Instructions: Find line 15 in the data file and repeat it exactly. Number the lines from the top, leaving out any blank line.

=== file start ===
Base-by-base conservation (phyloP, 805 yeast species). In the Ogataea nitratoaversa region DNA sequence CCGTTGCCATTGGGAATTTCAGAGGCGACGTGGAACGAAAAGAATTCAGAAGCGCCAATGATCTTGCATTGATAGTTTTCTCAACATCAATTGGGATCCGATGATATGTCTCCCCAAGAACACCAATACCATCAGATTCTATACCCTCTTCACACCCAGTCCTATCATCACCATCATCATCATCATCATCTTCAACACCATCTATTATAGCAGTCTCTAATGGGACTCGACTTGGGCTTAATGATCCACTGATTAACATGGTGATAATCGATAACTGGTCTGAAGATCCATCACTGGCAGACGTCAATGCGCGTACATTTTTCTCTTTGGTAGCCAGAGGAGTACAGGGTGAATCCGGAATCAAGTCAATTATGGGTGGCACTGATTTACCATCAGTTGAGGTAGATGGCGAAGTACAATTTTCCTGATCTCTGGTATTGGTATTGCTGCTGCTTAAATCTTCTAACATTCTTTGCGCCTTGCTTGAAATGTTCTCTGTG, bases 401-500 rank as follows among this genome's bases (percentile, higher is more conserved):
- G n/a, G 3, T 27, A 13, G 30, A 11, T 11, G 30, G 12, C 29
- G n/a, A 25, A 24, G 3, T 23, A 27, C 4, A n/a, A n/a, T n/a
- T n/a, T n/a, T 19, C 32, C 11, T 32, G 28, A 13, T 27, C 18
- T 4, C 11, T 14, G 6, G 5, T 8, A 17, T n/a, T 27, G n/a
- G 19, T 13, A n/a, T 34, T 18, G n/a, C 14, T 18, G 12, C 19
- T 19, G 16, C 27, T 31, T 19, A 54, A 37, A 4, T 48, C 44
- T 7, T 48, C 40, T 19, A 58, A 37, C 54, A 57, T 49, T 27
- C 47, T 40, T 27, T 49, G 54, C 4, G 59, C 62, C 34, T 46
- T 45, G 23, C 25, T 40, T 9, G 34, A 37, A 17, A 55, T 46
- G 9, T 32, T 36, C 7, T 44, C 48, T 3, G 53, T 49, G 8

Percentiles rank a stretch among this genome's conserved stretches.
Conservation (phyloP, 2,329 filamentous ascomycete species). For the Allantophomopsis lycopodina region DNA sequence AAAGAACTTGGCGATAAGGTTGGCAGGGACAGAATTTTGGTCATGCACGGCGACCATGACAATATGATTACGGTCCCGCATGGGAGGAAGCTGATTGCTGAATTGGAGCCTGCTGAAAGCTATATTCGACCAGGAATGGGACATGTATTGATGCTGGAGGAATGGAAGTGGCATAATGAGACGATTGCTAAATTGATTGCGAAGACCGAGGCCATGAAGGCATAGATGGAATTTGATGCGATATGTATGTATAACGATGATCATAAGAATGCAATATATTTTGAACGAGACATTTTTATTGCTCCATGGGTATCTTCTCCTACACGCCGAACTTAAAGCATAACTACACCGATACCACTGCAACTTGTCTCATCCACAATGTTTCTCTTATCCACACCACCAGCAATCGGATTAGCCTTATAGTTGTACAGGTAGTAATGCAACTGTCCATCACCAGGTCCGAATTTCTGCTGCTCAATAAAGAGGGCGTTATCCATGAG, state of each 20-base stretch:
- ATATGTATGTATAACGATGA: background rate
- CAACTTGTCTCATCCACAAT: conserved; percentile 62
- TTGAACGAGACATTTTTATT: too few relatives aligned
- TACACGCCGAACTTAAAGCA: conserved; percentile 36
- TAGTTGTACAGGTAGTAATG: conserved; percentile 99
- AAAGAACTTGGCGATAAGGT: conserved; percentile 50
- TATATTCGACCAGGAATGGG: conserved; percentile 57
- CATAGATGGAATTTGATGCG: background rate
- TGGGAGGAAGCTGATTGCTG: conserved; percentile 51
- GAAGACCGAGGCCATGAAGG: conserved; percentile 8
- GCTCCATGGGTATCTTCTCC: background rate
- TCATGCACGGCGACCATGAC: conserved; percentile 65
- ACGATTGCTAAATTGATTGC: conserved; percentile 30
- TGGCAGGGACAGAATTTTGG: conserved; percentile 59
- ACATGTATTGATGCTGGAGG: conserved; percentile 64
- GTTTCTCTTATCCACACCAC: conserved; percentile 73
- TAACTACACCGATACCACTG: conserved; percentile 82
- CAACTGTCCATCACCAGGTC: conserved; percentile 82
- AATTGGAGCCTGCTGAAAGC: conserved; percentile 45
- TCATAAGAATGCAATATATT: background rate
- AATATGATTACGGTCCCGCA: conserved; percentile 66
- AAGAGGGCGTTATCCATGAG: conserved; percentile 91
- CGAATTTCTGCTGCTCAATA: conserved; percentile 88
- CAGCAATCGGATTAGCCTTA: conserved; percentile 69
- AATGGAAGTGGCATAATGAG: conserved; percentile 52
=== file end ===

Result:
- CAACTTGTCTCATCCACAAT: conserved; percentile 62